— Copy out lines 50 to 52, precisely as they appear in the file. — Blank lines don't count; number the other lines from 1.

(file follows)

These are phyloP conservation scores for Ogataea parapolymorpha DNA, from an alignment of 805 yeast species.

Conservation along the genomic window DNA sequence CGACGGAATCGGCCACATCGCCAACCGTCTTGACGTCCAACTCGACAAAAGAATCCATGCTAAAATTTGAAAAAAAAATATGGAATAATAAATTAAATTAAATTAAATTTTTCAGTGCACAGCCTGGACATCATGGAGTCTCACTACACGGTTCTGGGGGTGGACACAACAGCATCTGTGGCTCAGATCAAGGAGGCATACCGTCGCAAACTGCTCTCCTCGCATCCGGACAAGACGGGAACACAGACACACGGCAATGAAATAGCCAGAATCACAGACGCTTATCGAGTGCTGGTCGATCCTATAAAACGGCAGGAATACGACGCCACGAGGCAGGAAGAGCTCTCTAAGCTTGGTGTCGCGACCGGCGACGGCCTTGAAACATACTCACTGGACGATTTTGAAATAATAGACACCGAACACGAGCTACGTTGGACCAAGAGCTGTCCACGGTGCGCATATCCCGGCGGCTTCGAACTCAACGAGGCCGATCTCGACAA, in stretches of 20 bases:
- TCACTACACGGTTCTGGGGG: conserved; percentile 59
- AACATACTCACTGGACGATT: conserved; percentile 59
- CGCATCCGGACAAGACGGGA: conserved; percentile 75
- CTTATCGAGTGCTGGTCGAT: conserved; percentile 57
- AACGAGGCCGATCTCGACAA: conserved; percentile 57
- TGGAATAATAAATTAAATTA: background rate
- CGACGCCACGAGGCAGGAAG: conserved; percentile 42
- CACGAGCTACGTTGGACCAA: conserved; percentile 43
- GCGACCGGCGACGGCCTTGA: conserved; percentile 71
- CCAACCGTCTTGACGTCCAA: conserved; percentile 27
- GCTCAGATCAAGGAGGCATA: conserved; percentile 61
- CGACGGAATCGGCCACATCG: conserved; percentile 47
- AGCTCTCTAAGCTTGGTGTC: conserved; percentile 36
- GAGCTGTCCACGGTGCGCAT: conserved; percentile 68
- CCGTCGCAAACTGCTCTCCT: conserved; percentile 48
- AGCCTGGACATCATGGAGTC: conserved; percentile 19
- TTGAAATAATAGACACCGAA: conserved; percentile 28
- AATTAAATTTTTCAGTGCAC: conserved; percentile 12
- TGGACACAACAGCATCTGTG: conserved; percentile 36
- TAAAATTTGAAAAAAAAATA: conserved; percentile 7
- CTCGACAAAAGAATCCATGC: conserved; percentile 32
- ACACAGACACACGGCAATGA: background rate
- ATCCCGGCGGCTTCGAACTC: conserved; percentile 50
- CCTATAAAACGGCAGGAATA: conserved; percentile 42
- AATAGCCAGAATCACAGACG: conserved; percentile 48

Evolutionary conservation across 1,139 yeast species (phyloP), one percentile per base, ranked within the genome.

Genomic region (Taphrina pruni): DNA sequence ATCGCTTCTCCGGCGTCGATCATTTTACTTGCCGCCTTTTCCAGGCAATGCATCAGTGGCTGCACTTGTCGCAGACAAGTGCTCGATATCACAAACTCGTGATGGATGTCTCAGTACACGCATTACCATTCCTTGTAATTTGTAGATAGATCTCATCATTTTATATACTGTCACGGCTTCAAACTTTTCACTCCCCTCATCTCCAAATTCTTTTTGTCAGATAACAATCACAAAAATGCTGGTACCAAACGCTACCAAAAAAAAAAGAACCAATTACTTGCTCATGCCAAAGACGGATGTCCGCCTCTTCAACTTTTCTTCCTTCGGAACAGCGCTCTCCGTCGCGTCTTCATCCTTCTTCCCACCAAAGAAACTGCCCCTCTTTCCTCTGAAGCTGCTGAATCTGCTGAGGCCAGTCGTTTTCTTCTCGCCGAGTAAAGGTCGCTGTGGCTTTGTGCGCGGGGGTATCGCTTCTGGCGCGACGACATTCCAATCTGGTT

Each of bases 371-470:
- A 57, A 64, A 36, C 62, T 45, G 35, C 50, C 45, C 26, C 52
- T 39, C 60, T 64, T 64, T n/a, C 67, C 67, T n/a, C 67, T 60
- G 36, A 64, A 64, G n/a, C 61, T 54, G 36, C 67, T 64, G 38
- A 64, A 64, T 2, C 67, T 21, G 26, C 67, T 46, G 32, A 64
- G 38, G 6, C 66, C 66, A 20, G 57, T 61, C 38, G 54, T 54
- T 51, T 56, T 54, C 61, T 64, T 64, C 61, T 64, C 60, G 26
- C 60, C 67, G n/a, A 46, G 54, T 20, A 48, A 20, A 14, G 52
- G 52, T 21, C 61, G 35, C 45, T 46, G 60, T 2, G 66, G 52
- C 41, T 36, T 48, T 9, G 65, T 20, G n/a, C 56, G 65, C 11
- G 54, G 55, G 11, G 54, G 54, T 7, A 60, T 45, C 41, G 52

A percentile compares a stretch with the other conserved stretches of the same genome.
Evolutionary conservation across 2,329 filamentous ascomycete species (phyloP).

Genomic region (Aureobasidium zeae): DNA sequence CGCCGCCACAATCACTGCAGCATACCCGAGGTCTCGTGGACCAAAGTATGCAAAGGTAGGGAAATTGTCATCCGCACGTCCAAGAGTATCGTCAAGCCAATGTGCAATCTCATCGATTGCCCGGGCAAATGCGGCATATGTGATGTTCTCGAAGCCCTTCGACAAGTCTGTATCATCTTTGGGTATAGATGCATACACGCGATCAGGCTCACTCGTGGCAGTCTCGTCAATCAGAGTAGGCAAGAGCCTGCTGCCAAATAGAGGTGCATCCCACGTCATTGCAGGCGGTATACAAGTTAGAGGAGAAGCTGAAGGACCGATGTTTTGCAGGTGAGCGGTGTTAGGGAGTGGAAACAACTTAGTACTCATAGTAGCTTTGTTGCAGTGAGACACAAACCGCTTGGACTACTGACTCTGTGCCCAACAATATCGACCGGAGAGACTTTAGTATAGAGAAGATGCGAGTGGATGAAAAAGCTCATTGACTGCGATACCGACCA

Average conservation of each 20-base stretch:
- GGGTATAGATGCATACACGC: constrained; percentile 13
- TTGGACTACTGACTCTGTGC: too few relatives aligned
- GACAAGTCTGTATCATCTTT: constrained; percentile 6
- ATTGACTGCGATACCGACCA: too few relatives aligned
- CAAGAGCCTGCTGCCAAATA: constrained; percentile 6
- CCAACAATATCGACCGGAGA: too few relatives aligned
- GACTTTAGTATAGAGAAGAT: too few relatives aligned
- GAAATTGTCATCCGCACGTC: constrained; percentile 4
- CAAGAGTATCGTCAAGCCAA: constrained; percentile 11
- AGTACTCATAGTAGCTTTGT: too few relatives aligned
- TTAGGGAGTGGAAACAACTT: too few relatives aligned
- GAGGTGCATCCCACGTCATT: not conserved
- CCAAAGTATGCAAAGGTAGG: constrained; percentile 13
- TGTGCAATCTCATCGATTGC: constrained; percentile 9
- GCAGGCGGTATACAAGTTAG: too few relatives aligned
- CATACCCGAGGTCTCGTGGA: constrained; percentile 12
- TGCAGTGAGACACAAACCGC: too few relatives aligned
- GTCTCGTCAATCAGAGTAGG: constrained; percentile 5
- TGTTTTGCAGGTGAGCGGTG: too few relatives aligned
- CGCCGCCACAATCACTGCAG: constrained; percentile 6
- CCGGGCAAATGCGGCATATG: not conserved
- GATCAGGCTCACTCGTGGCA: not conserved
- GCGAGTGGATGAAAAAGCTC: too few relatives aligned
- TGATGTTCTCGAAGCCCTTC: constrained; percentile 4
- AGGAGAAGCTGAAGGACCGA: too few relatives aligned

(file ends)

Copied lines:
- CCAACAATATCGACCGGAGA: too few relatives aligned
- GACTTTAGTATAGAGAAGAT: too few relatives aligned
- GAAATTGTCATCCGCACGTC: constrained; percentile 4